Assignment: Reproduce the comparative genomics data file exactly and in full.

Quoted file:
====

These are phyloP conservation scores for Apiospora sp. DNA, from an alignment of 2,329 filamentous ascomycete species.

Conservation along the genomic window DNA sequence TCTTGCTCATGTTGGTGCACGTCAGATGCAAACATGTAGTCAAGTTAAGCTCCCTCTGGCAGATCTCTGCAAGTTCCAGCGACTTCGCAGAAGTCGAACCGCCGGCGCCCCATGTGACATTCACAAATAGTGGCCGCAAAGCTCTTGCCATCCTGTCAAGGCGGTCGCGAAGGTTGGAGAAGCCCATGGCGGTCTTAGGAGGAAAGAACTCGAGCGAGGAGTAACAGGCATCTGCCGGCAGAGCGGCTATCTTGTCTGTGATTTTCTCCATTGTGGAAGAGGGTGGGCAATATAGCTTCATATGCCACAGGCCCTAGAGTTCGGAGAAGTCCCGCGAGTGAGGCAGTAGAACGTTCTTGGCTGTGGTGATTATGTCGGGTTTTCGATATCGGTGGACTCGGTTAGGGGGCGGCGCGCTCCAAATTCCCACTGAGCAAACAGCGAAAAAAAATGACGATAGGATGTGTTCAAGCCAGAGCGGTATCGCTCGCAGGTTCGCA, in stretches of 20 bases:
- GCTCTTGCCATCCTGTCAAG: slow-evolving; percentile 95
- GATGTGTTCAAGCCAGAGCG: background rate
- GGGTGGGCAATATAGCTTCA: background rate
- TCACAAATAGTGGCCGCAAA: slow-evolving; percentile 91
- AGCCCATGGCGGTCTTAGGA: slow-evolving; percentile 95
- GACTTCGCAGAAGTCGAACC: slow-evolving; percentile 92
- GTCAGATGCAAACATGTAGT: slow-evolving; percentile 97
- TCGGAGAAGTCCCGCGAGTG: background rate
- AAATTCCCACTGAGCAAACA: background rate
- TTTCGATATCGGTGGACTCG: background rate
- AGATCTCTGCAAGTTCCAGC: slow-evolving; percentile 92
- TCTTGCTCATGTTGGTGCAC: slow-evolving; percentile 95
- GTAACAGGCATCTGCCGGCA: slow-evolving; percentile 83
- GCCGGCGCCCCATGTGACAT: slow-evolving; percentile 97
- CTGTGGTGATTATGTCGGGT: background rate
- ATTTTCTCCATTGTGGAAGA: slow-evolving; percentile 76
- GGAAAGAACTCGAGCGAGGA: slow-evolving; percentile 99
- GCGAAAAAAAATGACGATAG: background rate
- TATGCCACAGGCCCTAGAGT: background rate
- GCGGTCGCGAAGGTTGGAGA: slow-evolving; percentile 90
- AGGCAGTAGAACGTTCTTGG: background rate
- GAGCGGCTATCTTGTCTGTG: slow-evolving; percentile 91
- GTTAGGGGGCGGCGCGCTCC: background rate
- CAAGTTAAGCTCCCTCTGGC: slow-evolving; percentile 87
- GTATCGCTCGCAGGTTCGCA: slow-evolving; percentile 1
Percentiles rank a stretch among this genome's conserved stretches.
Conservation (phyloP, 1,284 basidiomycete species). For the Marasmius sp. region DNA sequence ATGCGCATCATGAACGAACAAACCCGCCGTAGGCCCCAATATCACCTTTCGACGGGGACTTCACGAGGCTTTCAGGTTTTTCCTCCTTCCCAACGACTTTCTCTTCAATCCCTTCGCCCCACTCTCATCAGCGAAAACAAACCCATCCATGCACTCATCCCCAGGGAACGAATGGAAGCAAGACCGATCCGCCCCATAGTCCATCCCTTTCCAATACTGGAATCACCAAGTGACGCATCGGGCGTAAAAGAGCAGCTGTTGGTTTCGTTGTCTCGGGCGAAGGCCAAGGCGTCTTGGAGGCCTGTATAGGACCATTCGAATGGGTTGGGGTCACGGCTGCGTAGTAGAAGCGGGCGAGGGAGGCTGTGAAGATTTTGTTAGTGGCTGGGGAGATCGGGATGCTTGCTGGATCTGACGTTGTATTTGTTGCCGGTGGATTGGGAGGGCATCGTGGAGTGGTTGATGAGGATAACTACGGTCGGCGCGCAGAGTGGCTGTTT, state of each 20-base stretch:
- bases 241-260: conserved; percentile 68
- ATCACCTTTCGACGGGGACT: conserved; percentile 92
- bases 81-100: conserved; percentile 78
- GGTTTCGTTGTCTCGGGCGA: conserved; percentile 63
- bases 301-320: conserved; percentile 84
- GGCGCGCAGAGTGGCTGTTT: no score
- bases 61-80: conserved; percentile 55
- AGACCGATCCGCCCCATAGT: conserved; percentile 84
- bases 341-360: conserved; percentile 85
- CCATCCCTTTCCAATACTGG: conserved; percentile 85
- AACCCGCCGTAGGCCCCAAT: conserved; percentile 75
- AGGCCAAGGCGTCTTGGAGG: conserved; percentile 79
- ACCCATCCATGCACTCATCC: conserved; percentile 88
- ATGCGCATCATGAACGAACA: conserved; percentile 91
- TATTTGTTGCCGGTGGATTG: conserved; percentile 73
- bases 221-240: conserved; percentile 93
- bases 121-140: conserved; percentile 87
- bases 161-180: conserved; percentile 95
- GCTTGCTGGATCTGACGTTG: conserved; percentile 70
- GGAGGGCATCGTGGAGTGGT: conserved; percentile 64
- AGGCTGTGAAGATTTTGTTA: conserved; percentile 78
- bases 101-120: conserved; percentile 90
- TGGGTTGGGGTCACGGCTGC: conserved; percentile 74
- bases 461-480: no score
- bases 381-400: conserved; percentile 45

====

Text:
These are phyloP conservation scores for Apiospora sp. DNA, from an alignment of 2,329 filamentous ascomycete species.

Conservation along the genomic window DNA sequence TCTTGCTCATGTTGGTGCACGTCAGATGCAAACATGTAGTCAAGTTAAGCTCCCTCTGGCAGATCTCTGCAAGTTCCAGCGACTTCGCAGAAGTCGAACCGCCGGCGCCCCATGTGACATTCACAAATAGTGGCCGCAAAGCTCTTGCCATCCTGTCAAGGCGGTCGCGAAGGTTGGAGAAGCCCATGGCGGTCTTAGGAGGAAAGAACTCGAGCGAGGAGTAACAGGCATCTGCCGGCAGAGCGGCTATCTTGTCTGTGATTTTCTCCATTGTGGAAGAGGGTGGGCAATATAGCTTCATATGCCACAGGCCCTAGAGTTCGGAGAAGTCCCGCGAGTGAGGCAGTAGAACGTTCTTGGCTGTGGTGATTATGTCGGGTTTTCGATATCGGTGGACTCGGTTAGGGGGCGGCGCGCTCCAAATTCCCACTGAGCAAACAGCGAAAAAAAATGACGATAGGATGTGTTCAAGCCAGAGCGGTATCGCTCGCAGGTTCGCA, in stretches of 20 bases:
- GCTCTTGCCATCCTGTCAAG: slow-evolving; percentile 95
- GATGTGTTCAAGCCAGAGCG: background rate
- GGGTGGGCAATATAGCTTCA: background rate
- TCACAAATAGTGGCCGCAAA: slow-evolving; percentile 91
- AGCCCATGGCGGTCTTAGGA: slow-evolving; percentile 95
- GACTTCGCAGAAGTCGAACC: slow-evolving; percentile 92
- GTCAGATGCAAACATGTAGT: slow-evolving; percentile 97
- TCGGAGAAGTCCCGCGAGTG: background rate
- AAATTCCCACTGAGCAAACA: background rate
- TTTCGATATCGGTGGACTCG: background rate
- AGATCTCTGCAAGTTCCAGC: slow-evolving; percentile 92
- TCTTGCTCATGTTGGTGCAC: slow-evolving; percentile 95
- GTAACAGGCATCTGCCGGCA: slow-evolving; percentile 83
- GCCGGCGCCCCATGTGACAT: slow-evolving; percentile 97
- CTGTGGTGATTATGTCGGGT: background rate
- ATTTTCTCCATTGTGGAAGA: slow-evolving; percentile 76
- GGAAAGAACTCGAGCGAGGA: slow-evolving; percentile 99
- GCGAAAAAAAATGACGATAG: background rate
- TATGCCACAGGCCCTAGAGT: background rate
- GCGGTCGCGAAGGTTGGAGA: slow-evolving; percentile 90
- AGGCAGTAGAACGTTCTTGG: background rate
- GAGCGGCTATCTTGTCTGTG: slow-evolving; percentile 91
- GTTAGGGGGCGGCGCGCTCC: background rate
- CAAGTTAAGCTCCCTCTGGC: slow-evolving; percentile 87
- GTATCGCTCGCAGGTTCGCA: slow-evolving; percentile 1
Percentiles rank a stretch among this genome's conserved stretches.
Conservation (phyloP, 1,284 basidiomycete species). For the Marasmius sp. region DNA sequence ATGCGCATCATGAACGAACAAACCCGCCGTAGGCCCCAATATCACCTTTCGACGGGGACTTCACGAGGCTTTCAGGTTTTTCCTCCTTCCCAACGACTTTCTCTTCAATCCCTTCGCCCCACTCTCATCAGCGAAAACAAACCCATCCATGCACTCATCCCCAGGGAACGAATGGAAGCAAGACCGATCCGCCCCATAGTCCATCCCTTTCCAATACTGGAATCACCAAGTGACGCATCGGGCGTAAAAGAGCAGCTGTTGGTTTCGTTGTCTCGGGCGAAGGCCAAGGCGTCTTGGAGGCCTGTATAGGACCATTCGAATGGGTTGGGGTCACGGCTGCGTAGTAGAAGCGGGCGAGGGAGGCTGTGAAGATTTTGTTAGTGGCTGGGGAGATCGGGATGCTTGCTGGATCTGACGTTGTATTTGTTGCCGGTGGATTGGGAGGGCATCGTGGAGTGGTTGATGAGGATAACTACGGTCGGCGCGCAGAGTGGCTGTTT, state of each 20-base stretch:
- bases 241-260: conserved; percentile 68
- ATCACCTTTCGACGGGGACT: conserved; percentile 92
- bases 81-100: conserved; percentile 78
- GGTTTCGTTGTCTCGGGCGA: conserved; percentile 63
- bases 301-320: conserved; percentile 84
- GGCGCGCAGAGTGGCTGTTT: no score
- bases 61-80: conserved; percentile 55
- AGACCGATCCGCCCCATAGT: conserved; percentile 84
- bases 341-360: conserved; percentile 85
- CCATCCCTTTCCAATACTGG: conserved; percentile 85
- AACCCGCCGTAGGCCCCAAT: conserved; percentile 75
- AGGCCAAGGCGTCTTGGAGG: conserved; percentile 79
- ACCCATCCATGCACTCATCC: conserved; percentile 88
- ATGCGCATCATGAACGAACA: conserved; percentile 91
- TATTTGTTGCCGGTGGATTG: conserved; percentile 73
- bases 221-240: conserved; percentile 93
- bases 121-140: conserved; percentile 87
- bases 161-180: conserved; percentile 95
- GCTTGCTGGATCTGACGTTG: conserved; percentile 70
- GGAGGGCATCGTGGAGTGGT: conserved; percentile 64
- AGGCTGTGAAGATTTTGTTA: conserved; percentile 78
- bases 101-120: conserved; percentile 90
- TGGGTTGGGGTCACGGCTGC: conserved; percentile 74
- bases 461-480: no score
- bases 381-400: conserved; percentile 45